You have an 8 in your hand. There’s a 3 on the table, and you also have a 5 in your hand. You can place a 5 on the 3 and announce that you’re “building 8.” On your next turn, you can use the 8 in your hand to pick up those 2 cards (the 5 and the 3). Once you’ve announced a build, you can’t take in the individual cards any more. You must pick up the build. So your opponent in the above example couldn’t take in the 5 or the 3 if he had a 5 or a 3 in his hand. But if he has an 8 in his hand, he can take those cards in before your next turn.
You’re also not allowed to build a total that you can’t pick up. If you want to “build 8,” you must have an 8 in your hand. That’s not the only way to build. You can also build multiple cards of the same value. Suppose there’s an 8 on the table, and you have a couple of 8s in your hand. You can put one of the 8s down and announce that you’re building 8s.
After you’ve made a build, you can do either of the following on your next play:
- Take in another card
- Increase or duplicate the build
Let’s talk about increasing the build for a minute. Here’s an example of how that works:
You hold all the 8s in your hand except for 1. You place one of the 9s on the 8 and announce that you’re building 8s. On your next turn, you put down another 8. Finally, on the turn after that, you take all the 8s.
That’s not the only way to increase the build though. Here’s another way:
Suppose someone has built 6s by playing a 5 on a 1. On the next round, he could place 3 on the 5 and 1 and announce that he’s building 9. To do this, though, he must have a 9 in his hand. Your opponents can also increase the build. If your opponent has started a build, you can increase it by playing a card to bring the total to match a card in your hand. You can even increase a build after an opponent has already increased the build. But keep in mind that you must remember what the original build was. If you were building 4s, your opponent can’t play an ace to increase that to building 9s. If he has a 4, though, he can take the 4s in.
Now let’s talk about duplicating the build. This is a means of preventing opponents from increasing a build. Here’s how it’s done:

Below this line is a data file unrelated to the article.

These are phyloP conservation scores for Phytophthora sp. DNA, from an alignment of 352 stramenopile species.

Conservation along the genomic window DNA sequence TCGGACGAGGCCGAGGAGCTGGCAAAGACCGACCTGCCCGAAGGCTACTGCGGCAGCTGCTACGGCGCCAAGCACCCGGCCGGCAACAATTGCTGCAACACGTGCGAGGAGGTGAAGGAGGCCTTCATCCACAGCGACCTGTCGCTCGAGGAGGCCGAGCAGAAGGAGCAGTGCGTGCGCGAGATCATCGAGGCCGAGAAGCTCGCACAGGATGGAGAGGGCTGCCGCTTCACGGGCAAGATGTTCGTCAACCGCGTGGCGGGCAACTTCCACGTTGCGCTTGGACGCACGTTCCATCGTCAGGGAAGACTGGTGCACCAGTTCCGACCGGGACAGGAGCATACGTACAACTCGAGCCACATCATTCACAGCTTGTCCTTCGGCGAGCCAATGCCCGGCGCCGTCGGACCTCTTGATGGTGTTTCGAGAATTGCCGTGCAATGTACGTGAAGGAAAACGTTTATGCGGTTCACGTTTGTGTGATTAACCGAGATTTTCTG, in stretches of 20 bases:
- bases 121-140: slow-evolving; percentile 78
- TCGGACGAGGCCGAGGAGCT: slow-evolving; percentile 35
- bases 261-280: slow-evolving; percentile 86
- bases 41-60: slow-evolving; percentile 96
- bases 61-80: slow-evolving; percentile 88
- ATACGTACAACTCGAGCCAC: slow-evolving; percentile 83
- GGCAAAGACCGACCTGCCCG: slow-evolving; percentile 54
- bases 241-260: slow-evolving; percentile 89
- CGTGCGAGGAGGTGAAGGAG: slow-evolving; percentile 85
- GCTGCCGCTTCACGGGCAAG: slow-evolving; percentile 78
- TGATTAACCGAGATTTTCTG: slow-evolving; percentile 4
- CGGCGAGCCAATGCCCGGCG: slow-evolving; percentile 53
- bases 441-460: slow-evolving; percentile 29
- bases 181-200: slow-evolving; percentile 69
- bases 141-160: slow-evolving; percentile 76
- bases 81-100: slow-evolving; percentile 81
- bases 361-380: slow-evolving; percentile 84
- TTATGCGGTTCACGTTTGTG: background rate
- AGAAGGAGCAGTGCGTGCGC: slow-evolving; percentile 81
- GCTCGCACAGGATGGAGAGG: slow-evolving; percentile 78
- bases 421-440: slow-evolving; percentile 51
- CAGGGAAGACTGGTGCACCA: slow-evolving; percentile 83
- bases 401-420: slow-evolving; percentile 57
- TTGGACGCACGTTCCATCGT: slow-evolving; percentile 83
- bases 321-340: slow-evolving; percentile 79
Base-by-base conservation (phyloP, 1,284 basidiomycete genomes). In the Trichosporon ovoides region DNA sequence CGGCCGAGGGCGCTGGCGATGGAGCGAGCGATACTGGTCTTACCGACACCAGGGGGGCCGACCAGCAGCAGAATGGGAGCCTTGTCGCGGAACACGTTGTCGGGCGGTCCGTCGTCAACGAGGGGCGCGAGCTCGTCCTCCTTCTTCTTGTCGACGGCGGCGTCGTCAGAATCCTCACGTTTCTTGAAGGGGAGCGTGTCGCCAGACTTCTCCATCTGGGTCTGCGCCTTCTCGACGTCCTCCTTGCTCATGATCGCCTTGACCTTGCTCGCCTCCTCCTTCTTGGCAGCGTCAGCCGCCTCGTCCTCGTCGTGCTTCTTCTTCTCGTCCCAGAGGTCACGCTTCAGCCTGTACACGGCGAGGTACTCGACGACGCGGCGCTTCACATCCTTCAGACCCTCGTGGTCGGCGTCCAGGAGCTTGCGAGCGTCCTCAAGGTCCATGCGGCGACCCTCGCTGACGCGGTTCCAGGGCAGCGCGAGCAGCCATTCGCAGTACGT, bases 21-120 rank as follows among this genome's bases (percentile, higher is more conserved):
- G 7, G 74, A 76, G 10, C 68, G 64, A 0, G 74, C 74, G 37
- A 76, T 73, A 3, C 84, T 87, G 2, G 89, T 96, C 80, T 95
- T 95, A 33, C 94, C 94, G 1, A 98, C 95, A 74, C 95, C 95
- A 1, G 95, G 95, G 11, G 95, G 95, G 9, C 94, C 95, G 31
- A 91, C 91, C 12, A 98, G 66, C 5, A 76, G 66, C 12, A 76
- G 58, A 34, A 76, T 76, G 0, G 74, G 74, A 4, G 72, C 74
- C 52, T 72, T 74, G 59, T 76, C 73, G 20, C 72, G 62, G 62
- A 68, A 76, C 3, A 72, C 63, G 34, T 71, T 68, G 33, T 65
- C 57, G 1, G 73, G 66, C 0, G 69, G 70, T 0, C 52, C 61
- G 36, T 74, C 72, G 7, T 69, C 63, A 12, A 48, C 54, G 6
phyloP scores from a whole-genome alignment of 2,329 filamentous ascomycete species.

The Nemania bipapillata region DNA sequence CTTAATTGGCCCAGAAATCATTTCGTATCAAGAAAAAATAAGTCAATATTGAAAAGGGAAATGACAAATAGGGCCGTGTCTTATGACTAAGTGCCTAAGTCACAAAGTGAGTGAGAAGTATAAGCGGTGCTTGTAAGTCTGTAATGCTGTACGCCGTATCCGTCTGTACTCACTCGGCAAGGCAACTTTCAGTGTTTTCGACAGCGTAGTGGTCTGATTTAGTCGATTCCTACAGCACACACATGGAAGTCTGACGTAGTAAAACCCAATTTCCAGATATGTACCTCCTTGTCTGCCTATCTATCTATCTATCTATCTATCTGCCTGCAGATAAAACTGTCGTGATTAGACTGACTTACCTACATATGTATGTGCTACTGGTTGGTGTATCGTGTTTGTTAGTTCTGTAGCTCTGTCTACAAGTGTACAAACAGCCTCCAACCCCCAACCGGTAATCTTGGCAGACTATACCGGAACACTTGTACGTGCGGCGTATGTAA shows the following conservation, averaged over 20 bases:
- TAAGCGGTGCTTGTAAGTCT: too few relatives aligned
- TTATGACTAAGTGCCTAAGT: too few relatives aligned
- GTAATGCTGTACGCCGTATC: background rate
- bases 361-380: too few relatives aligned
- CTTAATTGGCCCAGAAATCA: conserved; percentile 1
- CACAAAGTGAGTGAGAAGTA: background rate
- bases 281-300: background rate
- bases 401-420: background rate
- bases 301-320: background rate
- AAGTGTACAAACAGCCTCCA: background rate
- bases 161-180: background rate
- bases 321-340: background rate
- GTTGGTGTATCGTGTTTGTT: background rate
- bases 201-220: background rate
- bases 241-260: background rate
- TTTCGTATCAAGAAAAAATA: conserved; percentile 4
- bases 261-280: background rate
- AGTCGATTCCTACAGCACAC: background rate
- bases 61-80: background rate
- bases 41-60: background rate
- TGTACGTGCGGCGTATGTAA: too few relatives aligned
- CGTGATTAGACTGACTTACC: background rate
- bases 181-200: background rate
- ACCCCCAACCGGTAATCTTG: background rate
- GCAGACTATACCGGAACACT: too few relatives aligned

Let’s say you’ve put a 5 down on a 2 and announced that you’re building a 7. On your opponent’s turn, he can place a 4 on a 3 to duplicate this build of 7. Once this has been done, neither build can be increased. That’s the point of duplicating builds. You and your opponents can keep duplicating builds, too. When you take in one of the builds, you can take in the duplicate builds, too.
If you can’t or would rather not take in or build, you have a 3rd option:
Trailing. To trail, you place a card from your hand on the table. It becomes another open card. It’s possible to trail a card even if it matches another card on the table. There are strategic reasons for why you might want to do this.
Scoring in a Game of Casino
Some people play where each deal constitutes an entire game. The player with more points wins.
It’s more common to play multiple deals until someone has 21 points. The deals are played all the way through; they don’t stop when someone reaches 21 points. At the end of the deal, the points are totaled and the player with more points wins.
Strategic Decision Making in the Game of Casino
The card game casino is easy to play, but it’s hard to play well. I can only offer some general tips with the space I have left in this post. Skill makes a big difference, so if you’re playing for money, it’s worth paying attention.
If you’re some kind of savant, you can try to keep track of every card that’s been played. If that’s beyond you—as it is for most of us—at least try to keep up with the following cards:
- The aces
- Big casino
- Little casino
You should also track how many 9s and 10s have been played. These are the important cards in the game. Face cards are of no importance and cannot be built upon. They play themselves, so don’t worry about them. You should also have a running count of how many cards you’ve already taken in. This is important, because 3 points is a LOT.
Every chance you get, take in spades. Having the most spades counts for a point. But don’t take in spades if it will prevent you from taking in more cards. Having the most cards is more important because it’s worth more points.
If you have big casino, take it in as soon as possible. You don’t want your opponent to make a move that would prevent you from taking in the 10s.
Playing for Money
If you want to play for money, the easiest way is to just bet a flat dollar amount on the outcome of the game. This works fine regardless of whether you play a deal at a time or play until a player reaches 21 points.
Casino isn’t a card game that gets a lot of press, but it’s a heck of a lot of fun. It’s a great change of pace from some of the more commonly played card games out there, so it’s worth learning so that you can turn your friends on to it.
Also, it’s a game that combines skill with chance. I think you’ll be pleasantly surprised if you give casino a chance.